6 found
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  1. Language Rights: Exploring the Competing Rationales.Ruth Rubio-Marin - 2003 - In Will Kymlicka & Alan Patten (eds.), Language Rights and Political Theory. Oxford University Press. pp. 52--73.
  2. Gender and Collective Reparations in the Aftermath of Conflict and Political Repression.Ruth Rubio-Marín - 2010 - In Will Kymlicka & Bashir Bashir (eds.), The Politics of Reconciliation in Multicultural Societies. Oxford University Press.
  3.  1
    The Gender of Constitutional Jurisprudence.Beverley Baines & Ruth Rubio-Marin (eds.) - 2004 - Cambridge University Press.
    To explain how constitutions shape and are shaped by women's lives, the contributors to this volume examine constitutional cases pertaining to women in twelve countries. Analyzing jurisprudence about reproductive, sexual, familial, socio-economic, and democratic rights, they focus constructively on women's claims to equality, asking who makes these claims, what constitutional rights inform them, how they have evolved, what arguments work in defending them, and how they relate to other national issues. Their findings reveal significant similarities in outcomes and in reasoning (...)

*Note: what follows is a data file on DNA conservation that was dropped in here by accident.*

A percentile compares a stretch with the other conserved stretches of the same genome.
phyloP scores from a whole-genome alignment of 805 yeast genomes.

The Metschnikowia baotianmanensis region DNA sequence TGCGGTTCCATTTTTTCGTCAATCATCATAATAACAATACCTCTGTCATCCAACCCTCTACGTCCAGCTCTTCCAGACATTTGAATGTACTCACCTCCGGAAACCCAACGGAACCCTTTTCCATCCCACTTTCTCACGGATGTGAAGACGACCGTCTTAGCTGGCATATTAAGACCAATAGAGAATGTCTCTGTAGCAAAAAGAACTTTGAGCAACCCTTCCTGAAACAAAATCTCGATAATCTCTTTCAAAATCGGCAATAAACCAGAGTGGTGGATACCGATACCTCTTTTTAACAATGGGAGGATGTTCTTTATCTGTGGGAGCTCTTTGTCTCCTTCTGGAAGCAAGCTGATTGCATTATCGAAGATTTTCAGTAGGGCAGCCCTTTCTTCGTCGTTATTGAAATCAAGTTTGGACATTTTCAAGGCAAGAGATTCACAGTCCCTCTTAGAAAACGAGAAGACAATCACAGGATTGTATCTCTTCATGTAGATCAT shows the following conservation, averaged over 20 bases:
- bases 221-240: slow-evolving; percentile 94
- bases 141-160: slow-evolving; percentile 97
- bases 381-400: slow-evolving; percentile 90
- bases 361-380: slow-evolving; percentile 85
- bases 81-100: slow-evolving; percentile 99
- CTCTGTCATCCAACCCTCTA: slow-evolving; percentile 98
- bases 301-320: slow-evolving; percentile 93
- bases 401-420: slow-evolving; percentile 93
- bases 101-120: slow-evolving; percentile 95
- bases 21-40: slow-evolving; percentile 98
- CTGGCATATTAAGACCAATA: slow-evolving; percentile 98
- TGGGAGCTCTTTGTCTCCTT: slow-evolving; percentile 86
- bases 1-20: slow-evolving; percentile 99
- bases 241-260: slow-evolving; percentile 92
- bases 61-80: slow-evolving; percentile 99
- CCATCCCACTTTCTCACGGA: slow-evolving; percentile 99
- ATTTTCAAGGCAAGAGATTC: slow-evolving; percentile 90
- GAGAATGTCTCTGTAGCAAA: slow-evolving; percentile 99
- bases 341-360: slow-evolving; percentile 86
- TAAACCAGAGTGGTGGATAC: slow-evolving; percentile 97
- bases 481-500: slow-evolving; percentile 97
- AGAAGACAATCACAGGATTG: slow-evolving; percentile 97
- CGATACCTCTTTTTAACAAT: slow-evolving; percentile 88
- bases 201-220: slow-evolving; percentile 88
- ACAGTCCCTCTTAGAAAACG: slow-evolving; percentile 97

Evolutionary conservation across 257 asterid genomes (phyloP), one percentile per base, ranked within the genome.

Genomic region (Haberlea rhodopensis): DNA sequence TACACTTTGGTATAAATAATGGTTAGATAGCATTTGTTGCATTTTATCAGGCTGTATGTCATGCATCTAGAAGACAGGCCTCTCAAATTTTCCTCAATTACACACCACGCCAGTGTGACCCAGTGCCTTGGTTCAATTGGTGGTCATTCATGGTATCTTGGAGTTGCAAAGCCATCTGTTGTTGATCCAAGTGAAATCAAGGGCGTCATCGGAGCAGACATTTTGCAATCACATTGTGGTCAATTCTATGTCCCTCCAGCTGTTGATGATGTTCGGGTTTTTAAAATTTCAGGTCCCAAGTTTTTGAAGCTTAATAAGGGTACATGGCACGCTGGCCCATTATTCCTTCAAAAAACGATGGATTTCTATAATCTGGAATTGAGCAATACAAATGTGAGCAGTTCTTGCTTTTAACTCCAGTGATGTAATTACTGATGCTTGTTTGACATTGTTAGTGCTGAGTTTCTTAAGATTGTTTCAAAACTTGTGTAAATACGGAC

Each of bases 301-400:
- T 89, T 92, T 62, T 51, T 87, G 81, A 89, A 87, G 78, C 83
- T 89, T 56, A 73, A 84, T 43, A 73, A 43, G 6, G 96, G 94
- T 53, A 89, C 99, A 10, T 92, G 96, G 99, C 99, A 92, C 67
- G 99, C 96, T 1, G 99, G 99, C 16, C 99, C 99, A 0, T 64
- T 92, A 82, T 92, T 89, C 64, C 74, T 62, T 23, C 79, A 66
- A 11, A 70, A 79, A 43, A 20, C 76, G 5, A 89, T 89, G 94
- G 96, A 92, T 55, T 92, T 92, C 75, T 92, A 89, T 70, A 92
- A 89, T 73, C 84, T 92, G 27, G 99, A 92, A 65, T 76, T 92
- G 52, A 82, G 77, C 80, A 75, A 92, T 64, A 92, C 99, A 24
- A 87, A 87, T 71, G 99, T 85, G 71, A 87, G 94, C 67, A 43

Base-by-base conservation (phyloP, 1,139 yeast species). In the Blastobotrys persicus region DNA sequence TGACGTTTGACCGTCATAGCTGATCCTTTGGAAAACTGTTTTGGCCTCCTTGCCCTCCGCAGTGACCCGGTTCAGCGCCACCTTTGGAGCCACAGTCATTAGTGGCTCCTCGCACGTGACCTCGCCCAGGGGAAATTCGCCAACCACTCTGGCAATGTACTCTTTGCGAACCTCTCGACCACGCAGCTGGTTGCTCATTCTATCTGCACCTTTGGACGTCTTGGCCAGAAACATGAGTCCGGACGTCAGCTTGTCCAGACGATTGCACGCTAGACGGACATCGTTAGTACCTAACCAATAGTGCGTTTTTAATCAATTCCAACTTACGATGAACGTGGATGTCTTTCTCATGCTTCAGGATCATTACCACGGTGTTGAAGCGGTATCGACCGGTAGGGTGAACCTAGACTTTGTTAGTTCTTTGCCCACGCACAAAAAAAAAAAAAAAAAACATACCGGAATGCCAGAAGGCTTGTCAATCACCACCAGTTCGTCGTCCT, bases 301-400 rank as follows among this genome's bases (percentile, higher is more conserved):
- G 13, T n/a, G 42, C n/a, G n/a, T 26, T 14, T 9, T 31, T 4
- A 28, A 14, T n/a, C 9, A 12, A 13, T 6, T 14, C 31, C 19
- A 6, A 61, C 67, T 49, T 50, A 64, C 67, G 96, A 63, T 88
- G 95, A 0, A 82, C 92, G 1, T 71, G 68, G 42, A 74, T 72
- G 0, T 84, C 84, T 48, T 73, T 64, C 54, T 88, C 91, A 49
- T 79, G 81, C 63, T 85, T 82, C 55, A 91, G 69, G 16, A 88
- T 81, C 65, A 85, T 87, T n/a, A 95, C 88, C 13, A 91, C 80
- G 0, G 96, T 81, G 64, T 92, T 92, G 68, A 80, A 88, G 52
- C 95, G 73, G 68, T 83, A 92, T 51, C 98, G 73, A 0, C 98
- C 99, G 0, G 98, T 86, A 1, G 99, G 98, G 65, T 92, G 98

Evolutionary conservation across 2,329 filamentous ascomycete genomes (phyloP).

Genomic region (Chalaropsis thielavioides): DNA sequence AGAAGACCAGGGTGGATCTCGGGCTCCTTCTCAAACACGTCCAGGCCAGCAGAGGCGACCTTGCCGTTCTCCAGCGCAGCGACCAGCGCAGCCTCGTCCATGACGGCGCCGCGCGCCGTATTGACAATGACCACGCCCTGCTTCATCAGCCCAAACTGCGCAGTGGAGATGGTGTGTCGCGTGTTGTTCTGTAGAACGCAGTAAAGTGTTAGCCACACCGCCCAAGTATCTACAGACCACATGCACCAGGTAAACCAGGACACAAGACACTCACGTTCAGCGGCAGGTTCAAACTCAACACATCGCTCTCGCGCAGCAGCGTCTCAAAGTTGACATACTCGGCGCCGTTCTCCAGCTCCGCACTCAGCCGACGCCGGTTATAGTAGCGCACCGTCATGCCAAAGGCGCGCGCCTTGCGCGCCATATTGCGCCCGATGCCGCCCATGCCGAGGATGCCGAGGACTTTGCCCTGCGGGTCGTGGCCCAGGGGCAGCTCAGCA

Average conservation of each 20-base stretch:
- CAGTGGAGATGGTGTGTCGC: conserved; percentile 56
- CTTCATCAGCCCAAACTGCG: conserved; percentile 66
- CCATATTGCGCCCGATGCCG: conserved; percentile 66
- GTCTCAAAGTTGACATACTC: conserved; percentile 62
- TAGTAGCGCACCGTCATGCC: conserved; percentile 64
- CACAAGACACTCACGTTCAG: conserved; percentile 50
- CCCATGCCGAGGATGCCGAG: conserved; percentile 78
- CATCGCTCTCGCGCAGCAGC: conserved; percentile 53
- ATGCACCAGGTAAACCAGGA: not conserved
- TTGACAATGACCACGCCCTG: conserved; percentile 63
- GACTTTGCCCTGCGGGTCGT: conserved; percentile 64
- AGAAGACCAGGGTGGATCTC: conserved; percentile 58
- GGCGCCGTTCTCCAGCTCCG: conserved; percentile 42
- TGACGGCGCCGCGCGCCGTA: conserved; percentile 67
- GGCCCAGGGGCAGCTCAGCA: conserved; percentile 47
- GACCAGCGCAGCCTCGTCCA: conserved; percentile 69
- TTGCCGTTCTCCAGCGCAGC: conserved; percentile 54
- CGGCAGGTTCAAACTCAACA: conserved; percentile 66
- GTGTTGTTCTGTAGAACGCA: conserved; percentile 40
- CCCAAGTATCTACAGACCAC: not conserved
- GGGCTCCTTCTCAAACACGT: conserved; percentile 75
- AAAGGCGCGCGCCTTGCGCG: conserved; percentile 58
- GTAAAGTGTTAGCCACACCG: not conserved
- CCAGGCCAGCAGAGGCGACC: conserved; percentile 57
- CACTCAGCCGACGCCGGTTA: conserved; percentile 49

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  4. Global Gender Constitutionalism and Women's Citizenship: A Struggle for Transformative Inclusion.Ruth Rubio-Marin - 2022 - Cambridge University Press.
    Constitutions around the world have overwhelmingly been the creation of men, but this book asks how far constitutions have affirmed the equal citizenship status of women or failed to do so. Using a wealth of examples from around the world, Ruth Rubio-Marín considers constitutionalism from its inception to the present day and places current debates in their vital historical context. Rubio-Marín adopts an inclusive concept of gender and sexuality, and discusses the constitutional gender order as it has been shaped by (...)
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  5. Gender of Reparation.Ruth Rubio-Marín - 2006 - In Pablo De Greiff (ed.), The Handbook of Reparations. Oxford University Press.
  6. Women as Constitution-Makers: Case Studies From the New Democratic Era.Ruth Rubio-Marín & Helen Irving (eds.) - 2019 - Cambridge University Press.
    That a constitution should express the will of 'the people' is a long-standing principle, but the identity of 'the people' has historically been narrow. Women, in particular, were not included. A shift, however, has recently occurred. Women's participation in constitution-making is now recognised as a democratic right. Women's demands to have their voices heard in both the processes of constitution-making and the text of their country's constitution, are gaining recognition. Campaigning for inclusion in their country's constitution-making, women have adopted innovative (...)
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